US to Provide Jamaica With $4.5 Million in Battle Against Human Trafficking

US to Provide Jamaica With $4.5 Million in Battle Against Human Trafficking
President Donald Trump speaks during a listening session on domestic and international human trafficking in the Roosevelt Room of the White House in Washington on Feb. 23, 2017. (Oliver Douliery/Pool-Getty Images)
Bowen Xiao

The Trump administration reiterated its commitment on July 25, in providing assistance to Jamaica in the battle against human trafficking, a hidden epidemic that’s continuing to grow across the globe.

Speaking at a conference, Mark Seibel, deputy chief of mission of the U.S. Embassy in Jamaica, said that the U.S. government intends to provide $4.5 million in aid to Jamaica.

“I am proud to say that our partnership against trafficking in persons is strong and growing,” Seibel said at the National Task Force Against Trafficking In Person’s (NATFATIP) conference on July 25.
The monetary assistance comes from the “Child Protection Compact Partnership” made between both countries at the end of May. The joint partnership is one of the latest efforts by the U.S. government to clamp down on human trafficking and will be completed over a four-year plan.

Civil groups or international organizations that collaborate with Jamaica’s National Taskforce will receive foreign assistance aimed at improving policies and practices to hold perpetrators of child trafficking criminally accountable, among a list of other prevention strategies. The funding will not be provided directly to Jamaica’s government.

Jamaica remained on the “tier 2 watch list,” according to the U.S. State Department’s annual Trafficking In Persons (TIP) report released on June 28. Countries on the tier 2 watch list do not meet the minimum standards for the Trafficking Victims Protection Act (TVPA) but are making “significant efforts” to be in compliance with the standards.

The report notes that although Jamaica’s government did not meet the minimum standards, it demonstrated increased efforts since the previous report.

At the conference, Seibel said a range of U.S government departments will help provide sponsored training programs, public sensitization campaigns and guest speakers to address trafficking from the perspective of prevention, protection, and prosecution.

Jamaica identified a total of 13 confirmed trafficking victims during the reporting period of the latest U.S. trafficking report. Of that group, 12 were exploited for labor trafficking and one was exploited for sex trafficking. In comparison, the country only identified eight confirmed victims in 2016.

Also speaking at the July 25 conference, Jamaica’s Permanent Secretary of the Ministry of Justice, Carol Palmer, and the Chair of NAFTATIP said that “No country is spared; no border is safe,” citing the Global Slavery Index report released in July that found 40 million people in the world are trafficking victims.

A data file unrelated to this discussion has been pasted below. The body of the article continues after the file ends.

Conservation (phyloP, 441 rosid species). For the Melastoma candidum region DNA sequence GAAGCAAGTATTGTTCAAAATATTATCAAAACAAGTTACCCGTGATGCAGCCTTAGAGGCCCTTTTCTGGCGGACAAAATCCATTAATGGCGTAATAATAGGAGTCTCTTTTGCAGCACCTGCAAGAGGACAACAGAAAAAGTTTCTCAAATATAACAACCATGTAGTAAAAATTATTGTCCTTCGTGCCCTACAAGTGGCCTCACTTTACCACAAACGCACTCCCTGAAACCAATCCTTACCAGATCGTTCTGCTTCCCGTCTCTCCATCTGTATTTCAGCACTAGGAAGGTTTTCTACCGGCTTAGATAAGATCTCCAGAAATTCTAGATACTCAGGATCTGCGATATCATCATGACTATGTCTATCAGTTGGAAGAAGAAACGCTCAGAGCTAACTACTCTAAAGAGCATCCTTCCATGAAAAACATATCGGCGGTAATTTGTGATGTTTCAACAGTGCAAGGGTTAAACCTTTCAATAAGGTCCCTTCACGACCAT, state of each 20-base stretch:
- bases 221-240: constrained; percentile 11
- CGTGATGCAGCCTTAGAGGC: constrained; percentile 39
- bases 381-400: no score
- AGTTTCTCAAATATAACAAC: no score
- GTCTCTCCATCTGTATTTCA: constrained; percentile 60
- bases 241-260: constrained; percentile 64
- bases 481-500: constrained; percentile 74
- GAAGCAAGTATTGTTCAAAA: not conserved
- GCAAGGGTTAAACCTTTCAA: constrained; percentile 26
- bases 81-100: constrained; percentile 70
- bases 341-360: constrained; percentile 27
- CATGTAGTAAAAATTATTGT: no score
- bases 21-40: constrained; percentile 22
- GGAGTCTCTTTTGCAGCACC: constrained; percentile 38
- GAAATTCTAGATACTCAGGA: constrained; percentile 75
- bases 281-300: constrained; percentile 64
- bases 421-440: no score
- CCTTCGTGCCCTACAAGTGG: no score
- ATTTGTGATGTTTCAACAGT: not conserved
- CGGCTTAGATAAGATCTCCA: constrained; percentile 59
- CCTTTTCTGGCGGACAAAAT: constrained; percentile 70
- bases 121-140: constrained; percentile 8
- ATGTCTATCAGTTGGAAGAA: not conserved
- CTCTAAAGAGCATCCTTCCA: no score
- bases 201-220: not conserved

“There is a need for robust monitoring and evaluation tools, which are scientifically applied to countries as a fair and objective means of assessing the work and progress in the anti-trafficking effort,” she said.

According to the Global Slavery Index, almost 3 out of 1000 people in Jamaica are living in modern slavery.

Palmer also said that global statistics indicate that human trafficking trade generated profits of approximately $150 billion per year.

Echoing her sentiments at the two-day event was Jamaica’s National Security Minister, Horace Chang, who called for a collective national response to stem the tide of trafficking through the collaborative efforts of the government and NGOs.

Chang continued by saying that human trafficking presents a threat to the country’s safety and security and often involves major organized crime networks that exploit victims for financial gain.

“The clandestine nature of this crime demands that every single Jamaican assume responsibility to join the fight to stop traffickers in their tracks. It is impractical to think that a Government-alone response will be effective,” he said.

The minister also called on the media to play a bigger role in exposing and condemning the illegal activity.

In April, the largest human-trafficking portal in the United States,, was shut down by the FBI. It came shortly after President Donald Trump signed into law a bill that stopped the shielding of website operators from state criminal charges or civil liability if they facilitate sex ads or prostitution.
Trump has put tackling human trafficking at the forefront of his presidency. He signed an executive order in February 2017 directing the government to “identify, interdict, disrupt, and dismantle the transnational criminal organizations that engage in human trafficking.”
Bowen Xiao was a New York-based reporter at The Epoch Times. He covers national security, human trafficking and U.S. politics.